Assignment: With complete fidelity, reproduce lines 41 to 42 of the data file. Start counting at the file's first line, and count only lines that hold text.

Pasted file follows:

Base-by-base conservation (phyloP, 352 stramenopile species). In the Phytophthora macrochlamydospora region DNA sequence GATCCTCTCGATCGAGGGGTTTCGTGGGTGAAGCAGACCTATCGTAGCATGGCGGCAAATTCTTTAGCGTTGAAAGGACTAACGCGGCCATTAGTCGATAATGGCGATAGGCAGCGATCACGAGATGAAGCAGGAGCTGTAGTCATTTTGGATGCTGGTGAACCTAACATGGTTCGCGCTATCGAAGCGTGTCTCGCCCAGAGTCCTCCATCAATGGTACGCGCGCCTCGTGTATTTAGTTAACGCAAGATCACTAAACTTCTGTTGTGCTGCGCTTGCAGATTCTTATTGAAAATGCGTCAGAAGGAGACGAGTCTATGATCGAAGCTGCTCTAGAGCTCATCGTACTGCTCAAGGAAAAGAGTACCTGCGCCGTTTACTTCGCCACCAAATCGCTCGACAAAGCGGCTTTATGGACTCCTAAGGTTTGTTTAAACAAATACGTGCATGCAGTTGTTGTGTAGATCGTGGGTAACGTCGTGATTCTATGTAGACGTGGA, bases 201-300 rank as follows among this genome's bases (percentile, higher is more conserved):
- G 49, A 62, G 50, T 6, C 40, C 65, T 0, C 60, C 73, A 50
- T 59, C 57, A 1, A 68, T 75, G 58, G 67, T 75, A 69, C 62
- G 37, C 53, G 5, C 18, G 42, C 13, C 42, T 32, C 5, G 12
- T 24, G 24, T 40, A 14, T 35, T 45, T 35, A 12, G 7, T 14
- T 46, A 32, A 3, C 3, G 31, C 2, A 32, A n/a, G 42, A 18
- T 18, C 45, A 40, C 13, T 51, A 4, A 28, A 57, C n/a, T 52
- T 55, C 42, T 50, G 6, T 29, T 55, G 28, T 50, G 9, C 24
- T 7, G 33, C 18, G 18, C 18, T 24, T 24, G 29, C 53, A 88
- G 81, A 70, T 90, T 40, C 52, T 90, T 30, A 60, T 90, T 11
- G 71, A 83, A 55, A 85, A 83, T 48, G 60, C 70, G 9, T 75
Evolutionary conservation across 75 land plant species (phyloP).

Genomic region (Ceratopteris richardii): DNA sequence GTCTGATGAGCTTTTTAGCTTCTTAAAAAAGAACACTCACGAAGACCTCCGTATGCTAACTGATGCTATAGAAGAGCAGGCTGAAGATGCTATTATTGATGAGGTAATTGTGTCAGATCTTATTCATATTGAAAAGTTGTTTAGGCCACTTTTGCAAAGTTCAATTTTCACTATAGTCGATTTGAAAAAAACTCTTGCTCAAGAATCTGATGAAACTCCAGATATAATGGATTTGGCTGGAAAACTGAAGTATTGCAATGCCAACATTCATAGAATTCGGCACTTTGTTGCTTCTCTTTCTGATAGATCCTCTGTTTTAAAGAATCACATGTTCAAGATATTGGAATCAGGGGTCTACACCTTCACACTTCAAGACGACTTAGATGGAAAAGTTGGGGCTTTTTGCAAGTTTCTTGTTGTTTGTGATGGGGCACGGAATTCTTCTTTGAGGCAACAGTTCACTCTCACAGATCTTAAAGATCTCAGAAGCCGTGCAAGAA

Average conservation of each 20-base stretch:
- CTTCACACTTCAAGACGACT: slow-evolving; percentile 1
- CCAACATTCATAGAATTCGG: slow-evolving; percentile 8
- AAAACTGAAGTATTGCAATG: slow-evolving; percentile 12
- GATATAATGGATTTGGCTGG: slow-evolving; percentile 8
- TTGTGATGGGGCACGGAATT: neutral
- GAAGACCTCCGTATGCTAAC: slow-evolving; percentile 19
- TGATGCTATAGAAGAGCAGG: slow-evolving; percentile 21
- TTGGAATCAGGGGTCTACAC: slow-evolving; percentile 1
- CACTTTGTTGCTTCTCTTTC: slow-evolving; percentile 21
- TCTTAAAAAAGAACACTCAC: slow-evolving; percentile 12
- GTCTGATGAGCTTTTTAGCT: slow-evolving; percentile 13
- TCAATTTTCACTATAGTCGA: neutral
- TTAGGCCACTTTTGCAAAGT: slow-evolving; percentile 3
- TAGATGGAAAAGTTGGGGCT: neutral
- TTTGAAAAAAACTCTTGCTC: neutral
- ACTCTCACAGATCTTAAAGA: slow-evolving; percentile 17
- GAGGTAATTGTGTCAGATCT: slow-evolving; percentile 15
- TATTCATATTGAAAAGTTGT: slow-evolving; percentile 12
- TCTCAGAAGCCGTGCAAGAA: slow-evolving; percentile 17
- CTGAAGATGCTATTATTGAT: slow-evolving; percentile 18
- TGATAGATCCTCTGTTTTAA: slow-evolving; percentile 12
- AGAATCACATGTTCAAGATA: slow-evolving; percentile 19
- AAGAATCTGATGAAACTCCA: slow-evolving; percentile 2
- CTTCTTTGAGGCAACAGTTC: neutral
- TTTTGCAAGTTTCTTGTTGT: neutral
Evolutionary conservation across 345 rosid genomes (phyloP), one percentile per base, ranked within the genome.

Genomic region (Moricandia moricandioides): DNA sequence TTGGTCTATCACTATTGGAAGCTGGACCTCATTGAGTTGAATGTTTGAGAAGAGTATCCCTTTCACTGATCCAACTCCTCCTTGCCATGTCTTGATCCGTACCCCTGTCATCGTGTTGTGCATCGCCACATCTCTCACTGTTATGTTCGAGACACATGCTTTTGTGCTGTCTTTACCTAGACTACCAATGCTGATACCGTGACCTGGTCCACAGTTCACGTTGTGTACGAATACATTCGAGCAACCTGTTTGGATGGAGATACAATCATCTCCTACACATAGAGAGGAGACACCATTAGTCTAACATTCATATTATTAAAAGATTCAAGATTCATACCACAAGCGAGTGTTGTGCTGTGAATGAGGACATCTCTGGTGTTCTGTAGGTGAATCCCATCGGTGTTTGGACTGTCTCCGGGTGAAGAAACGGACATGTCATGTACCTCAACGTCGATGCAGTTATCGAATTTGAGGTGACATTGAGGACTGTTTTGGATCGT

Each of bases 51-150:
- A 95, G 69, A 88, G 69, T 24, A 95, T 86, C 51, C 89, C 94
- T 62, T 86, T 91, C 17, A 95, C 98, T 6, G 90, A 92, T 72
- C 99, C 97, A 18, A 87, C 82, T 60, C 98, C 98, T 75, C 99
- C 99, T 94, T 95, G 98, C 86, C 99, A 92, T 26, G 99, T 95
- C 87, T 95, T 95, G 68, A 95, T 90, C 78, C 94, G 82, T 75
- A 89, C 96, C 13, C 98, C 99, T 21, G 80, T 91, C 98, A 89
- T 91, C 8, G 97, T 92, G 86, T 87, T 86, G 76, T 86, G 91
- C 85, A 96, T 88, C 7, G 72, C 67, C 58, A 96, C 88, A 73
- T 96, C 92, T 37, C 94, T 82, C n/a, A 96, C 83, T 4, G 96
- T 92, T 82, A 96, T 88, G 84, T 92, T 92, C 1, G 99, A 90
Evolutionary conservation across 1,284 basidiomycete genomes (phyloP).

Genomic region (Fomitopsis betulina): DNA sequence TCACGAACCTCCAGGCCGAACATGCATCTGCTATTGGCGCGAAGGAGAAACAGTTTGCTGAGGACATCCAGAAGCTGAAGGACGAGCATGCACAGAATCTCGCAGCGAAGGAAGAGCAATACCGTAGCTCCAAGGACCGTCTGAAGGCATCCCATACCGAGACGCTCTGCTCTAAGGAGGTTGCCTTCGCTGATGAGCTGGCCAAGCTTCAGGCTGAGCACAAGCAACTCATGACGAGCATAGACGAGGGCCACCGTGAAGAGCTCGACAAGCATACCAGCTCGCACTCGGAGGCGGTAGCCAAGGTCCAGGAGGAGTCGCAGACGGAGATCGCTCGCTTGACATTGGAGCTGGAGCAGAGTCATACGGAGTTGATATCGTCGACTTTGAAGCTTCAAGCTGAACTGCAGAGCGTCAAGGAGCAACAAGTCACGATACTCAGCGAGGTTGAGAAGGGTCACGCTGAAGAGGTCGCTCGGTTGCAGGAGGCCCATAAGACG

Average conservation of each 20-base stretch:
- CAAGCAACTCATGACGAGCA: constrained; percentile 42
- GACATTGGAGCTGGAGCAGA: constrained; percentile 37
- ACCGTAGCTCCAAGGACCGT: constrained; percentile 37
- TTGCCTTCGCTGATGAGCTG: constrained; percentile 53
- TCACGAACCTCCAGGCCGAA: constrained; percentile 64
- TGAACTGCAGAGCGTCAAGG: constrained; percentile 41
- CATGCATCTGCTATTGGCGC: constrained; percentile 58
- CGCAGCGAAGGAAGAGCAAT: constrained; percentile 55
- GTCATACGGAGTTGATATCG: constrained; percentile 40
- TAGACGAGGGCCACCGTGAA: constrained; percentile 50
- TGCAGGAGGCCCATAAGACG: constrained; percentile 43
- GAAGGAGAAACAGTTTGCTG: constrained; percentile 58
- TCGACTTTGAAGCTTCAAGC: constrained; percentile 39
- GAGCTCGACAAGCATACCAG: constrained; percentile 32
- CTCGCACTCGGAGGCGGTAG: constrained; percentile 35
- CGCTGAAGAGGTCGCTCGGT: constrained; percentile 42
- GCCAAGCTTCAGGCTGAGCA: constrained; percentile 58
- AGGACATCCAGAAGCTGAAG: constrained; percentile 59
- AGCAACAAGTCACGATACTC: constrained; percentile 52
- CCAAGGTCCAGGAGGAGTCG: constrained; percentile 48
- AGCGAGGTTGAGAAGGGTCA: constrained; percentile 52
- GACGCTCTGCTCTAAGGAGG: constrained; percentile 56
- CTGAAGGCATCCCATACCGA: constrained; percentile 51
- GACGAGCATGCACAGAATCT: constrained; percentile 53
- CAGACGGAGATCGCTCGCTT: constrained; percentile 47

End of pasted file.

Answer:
Genomic region (Moricandia moricandioides): DNA sequence TTGGTCTATCACTATTGGAAGCTGGACCTCATTGAGTTGAATGTTTGAGAAGAGTATCCCTTTCACTGATCCAACTCCTCCTTGCCATGTCTTGATCCGTACCCCTGTCATCGTGTTGTGCATCGCCACATCTCTCACTGTTATGTTCGAGACACATGCTTTTGTGCTGTCTTTACCTAGACTACCAATGCTGATACCGTGACCTGGTCCACAGTTCACGTTGTGTACGAATACATTCGAGCAACCTGTTTGGATGGAGATACAATCATCTCCTACACATAGAGAGGAGACACCATTAGTCTAACATTCATATTATTAAAAGATTCAAGATTCATACCACAAGCGAGTGTTGTGCTGTGAATGAGGACATCTCTGGTGTTCTGTAGGTGAATCCCATCGGTGTTTGGACTGTCTCCGGGTGAAGAAACGGACATGTCATGTACCTCAACGTCGATGCAGTTATCGAATTTGAGGTGACATTGAGGACTGTTTTGGATCGT

Each of bases 51-150: